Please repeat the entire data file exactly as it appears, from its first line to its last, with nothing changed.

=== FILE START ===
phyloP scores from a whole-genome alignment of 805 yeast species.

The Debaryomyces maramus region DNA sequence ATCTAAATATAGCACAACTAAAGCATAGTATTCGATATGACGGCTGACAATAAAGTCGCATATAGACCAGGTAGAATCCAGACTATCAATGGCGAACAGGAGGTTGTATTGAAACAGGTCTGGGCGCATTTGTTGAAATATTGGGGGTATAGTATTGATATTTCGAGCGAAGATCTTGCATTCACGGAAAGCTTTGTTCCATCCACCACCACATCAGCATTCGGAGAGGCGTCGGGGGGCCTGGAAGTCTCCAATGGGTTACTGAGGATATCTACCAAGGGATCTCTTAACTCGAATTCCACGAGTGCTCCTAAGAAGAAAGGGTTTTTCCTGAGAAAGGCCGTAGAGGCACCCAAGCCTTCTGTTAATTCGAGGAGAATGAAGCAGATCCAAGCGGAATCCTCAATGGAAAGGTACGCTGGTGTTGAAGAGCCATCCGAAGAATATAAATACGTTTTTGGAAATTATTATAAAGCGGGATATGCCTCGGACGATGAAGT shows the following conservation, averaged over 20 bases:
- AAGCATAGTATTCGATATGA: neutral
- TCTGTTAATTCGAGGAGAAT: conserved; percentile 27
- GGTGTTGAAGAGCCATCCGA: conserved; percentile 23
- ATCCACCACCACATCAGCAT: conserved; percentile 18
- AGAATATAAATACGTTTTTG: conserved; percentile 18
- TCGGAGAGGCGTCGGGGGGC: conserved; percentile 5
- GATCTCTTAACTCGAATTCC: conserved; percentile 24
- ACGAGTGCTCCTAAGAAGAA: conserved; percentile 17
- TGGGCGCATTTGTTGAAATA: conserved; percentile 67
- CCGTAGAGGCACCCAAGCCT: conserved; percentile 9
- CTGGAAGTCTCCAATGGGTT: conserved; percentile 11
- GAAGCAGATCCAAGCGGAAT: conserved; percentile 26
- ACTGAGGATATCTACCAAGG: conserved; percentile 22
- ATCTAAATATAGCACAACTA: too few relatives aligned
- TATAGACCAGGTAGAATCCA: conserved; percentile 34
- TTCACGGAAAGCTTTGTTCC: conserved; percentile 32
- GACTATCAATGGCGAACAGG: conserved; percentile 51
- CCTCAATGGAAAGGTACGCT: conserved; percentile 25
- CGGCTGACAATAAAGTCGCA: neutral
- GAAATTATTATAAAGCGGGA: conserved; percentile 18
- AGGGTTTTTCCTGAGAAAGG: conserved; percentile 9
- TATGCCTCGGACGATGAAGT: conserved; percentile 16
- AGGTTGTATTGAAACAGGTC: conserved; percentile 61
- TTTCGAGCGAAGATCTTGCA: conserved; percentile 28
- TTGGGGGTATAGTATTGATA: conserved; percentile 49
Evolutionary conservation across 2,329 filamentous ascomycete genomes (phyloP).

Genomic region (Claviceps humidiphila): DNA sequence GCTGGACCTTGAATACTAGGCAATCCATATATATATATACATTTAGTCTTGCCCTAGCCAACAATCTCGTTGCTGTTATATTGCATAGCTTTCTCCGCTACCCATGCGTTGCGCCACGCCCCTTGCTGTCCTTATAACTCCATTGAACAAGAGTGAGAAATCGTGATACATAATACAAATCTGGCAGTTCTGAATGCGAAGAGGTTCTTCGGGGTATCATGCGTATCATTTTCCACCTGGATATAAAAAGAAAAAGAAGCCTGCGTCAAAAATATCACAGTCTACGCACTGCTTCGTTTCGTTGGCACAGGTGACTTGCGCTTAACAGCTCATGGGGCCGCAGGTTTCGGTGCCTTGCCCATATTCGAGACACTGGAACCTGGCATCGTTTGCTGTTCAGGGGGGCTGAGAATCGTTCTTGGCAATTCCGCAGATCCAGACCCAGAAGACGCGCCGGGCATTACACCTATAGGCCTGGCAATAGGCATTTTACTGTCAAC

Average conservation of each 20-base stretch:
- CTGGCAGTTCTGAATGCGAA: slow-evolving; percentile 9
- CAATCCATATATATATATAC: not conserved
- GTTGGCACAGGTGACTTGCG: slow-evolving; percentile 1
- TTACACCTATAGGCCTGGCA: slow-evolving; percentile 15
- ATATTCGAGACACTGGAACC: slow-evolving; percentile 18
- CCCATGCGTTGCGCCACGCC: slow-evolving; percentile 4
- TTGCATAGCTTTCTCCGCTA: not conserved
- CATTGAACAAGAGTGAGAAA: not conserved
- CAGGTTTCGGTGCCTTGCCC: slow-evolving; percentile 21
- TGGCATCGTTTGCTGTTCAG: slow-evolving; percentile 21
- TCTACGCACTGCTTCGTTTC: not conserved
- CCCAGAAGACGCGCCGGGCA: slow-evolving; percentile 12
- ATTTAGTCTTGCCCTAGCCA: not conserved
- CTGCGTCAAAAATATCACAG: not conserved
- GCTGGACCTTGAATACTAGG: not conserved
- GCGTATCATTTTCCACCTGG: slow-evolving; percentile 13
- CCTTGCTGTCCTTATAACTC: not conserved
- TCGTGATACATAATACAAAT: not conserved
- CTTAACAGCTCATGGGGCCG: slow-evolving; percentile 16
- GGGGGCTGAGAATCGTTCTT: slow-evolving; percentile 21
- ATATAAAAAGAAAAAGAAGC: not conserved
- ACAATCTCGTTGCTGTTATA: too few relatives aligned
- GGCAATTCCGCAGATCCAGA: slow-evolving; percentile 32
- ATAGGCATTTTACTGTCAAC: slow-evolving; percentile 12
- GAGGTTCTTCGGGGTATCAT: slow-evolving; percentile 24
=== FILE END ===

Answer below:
phyloP scores from a whole-genome alignment of 805 yeast species.

The Debaryomyces maramus region DNA sequence ATCTAAATATAGCACAACTAAAGCATAGTATTCGATATGACGGCTGACAATAAAGTCGCATATAGACCAGGTAGAATCCAGACTATCAATGGCGAACAGGAGGTTGTATTGAAACAGGTCTGGGCGCATTTGTTGAAATATTGGGGGTATAGTATTGATATTTCGAGCGAAGATCTTGCATTCACGGAAAGCTTTGTTCCATCCACCACCACATCAGCATTCGGAGAGGCGTCGGGGGGCCTGGAAGTCTCCAATGGGTTACTGAGGATATCTACCAAGGGATCTCTTAACTCGAATTCCACGAGTGCTCCTAAGAAGAAAGGGTTTTTCCTGAGAAAGGCCGTAGAGGCACCCAAGCCTTCTGTTAATTCGAGGAGAATGAAGCAGATCCAAGCGGAATCCTCAATGGAAAGGTACGCTGGTGTTGAAGAGCCATCCGAAGAATATAAATACGTTTTTGGAAATTATTATAAAGCGGGATATGCCTCGGACGATGAAGT shows the following conservation, averaged over 20 bases:
- AAGCATAGTATTCGATATGA: neutral
- TCTGTTAATTCGAGGAGAAT: conserved; percentile 27
- GGTGTTGAAGAGCCATCCGA: conserved; percentile 23
- ATCCACCACCACATCAGCAT: conserved; percentile 18
- AGAATATAAATACGTTTTTG: conserved; percentile 18
- TCGGAGAGGCGTCGGGGGGC: conserved; percentile 5
- GATCTCTTAACTCGAATTCC: conserved; percentile 24
- ACGAGTGCTCCTAAGAAGAA: conserved; percentile 17
- TGGGCGCATTTGTTGAAATA: conserved; percentile 67
- CCGTAGAGGCACCCAAGCCT: conserved; percentile 9
- CTGGAAGTCTCCAATGGGTT: conserved; percentile 11
- GAAGCAGATCCAAGCGGAAT: conserved; percentile 26
- ACTGAGGATATCTACCAAGG: conserved; percentile 22
- ATCTAAATATAGCACAACTA: too few relatives aligned
- TATAGACCAGGTAGAATCCA: conserved; percentile 34
- TTCACGGAAAGCTTTGTTCC: conserved; percentile 32
- GACTATCAATGGCGAACAGG: conserved; percentile 51
- CCTCAATGGAAAGGTACGCT: conserved; percentile 25
- CGGCTGACAATAAAGTCGCA: neutral
- GAAATTATTATAAAGCGGGA: conserved; percentile 18
- AGGGTTTTTCCTGAGAAAGG: conserved; percentile 9
- TATGCCTCGGACGATGAAGT: conserved; percentile 16
- AGGTTGTATTGAAACAGGTC: conserved; percentile 61
- TTTCGAGCGAAGATCTTGCA: conserved; percentile 28
- TTGGGGGTATAGTATTGATA: conserved; percentile 49
Evolutionary conservation across 2,329 filamentous ascomycete genomes (phyloP).

Genomic region (Claviceps humidiphila): DNA sequence GCTGGACCTTGAATACTAGGCAATCCATATATATATATACATTTAGTCTTGCCCTAGCCAACAATCTCGTTGCTGTTATATTGCATAGCTTTCTCCGCTACCCATGCGTTGCGCCACGCCCCTTGCTGTCCTTATAACTCCATTGAACAAGAGTGAGAAATCGTGATACATAATACAAATCTGGCAGTTCTGAATGCGAAGAGGTTCTTCGGGGTATCATGCGTATCATTTTCCACCTGGATATAAAAAGAAAAAGAAGCCTGCGTCAAAAATATCACAGTCTACGCACTGCTTCGTTTCGTTGGCACAGGTGACTTGCGCTTAACAGCTCATGGGGCCGCAGGTTTCGGTGCCTTGCCCATATTCGAGACACTGGAACCTGGCATCGTTTGCTGTTCAGGGGGGCTGAGAATCGTTCTTGGCAATTCCGCAGATCCAGACCCAGAAGACGCGCCGGGCATTACACCTATAGGCCTGGCAATAGGCATTTTACTGTCAAC

Average conservation of each 20-base stretch:
- CTGGCAGTTCTGAATGCGAA: slow-evolving; percentile 9
- CAATCCATATATATATATAC: not conserved
- GTTGGCACAGGTGACTTGCG: slow-evolving; percentile 1
- TTACACCTATAGGCCTGGCA: slow-evolving; percentile 15
- ATATTCGAGACACTGGAACC: slow-evolving; percentile 18
- CCCATGCGTTGCGCCACGCC: slow-evolving; percentile 4
- TTGCATAGCTTTCTCCGCTA: not conserved
- CATTGAACAAGAGTGAGAAA: not conserved
- CAGGTTTCGGTGCCTTGCCC: slow-evolving; percentile 21
- TGGCATCGTTTGCTGTTCAG: slow-evolving; percentile 21
- TCTACGCACTGCTTCGTTTC: not conserved
- CCCAGAAGACGCGCCGGGCA: slow-evolving; percentile 12
- ATTTAGTCTTGCCCTAGCCA: not conserved
- CTGCGTCAAAAATATCACAG: not conserved
- GCTGGACCTTGAATACTAGG: not conserved
- GCGTATCATTTTCCACCTGG: slow-evolving; percentile 13
- CCTTGCTGTCCTTATAACTC: not conserved
- TCGTGATACATAATACAAAT: not conserved
- CTTAACAGCTCATGGGGCCG: slow-evolving; percentile 16
- GGGGGCTGAGAATCGTTCTT: slow-evolving; percentile 21
- ATATAAAAAGAAAAAGAAGC: not conserved
- ACAATCTCGTTGCTGTTATA: too few relatives aligned
- GGCAATTCCGCAGATCCAGA: slow-evolving; percentile 32
- ATAGGCATTTTACTGTCAAC: slow-evolving; percentile 12
- GAGGTTCTTCGGGGTATCAT: slow-evolving; percentile 24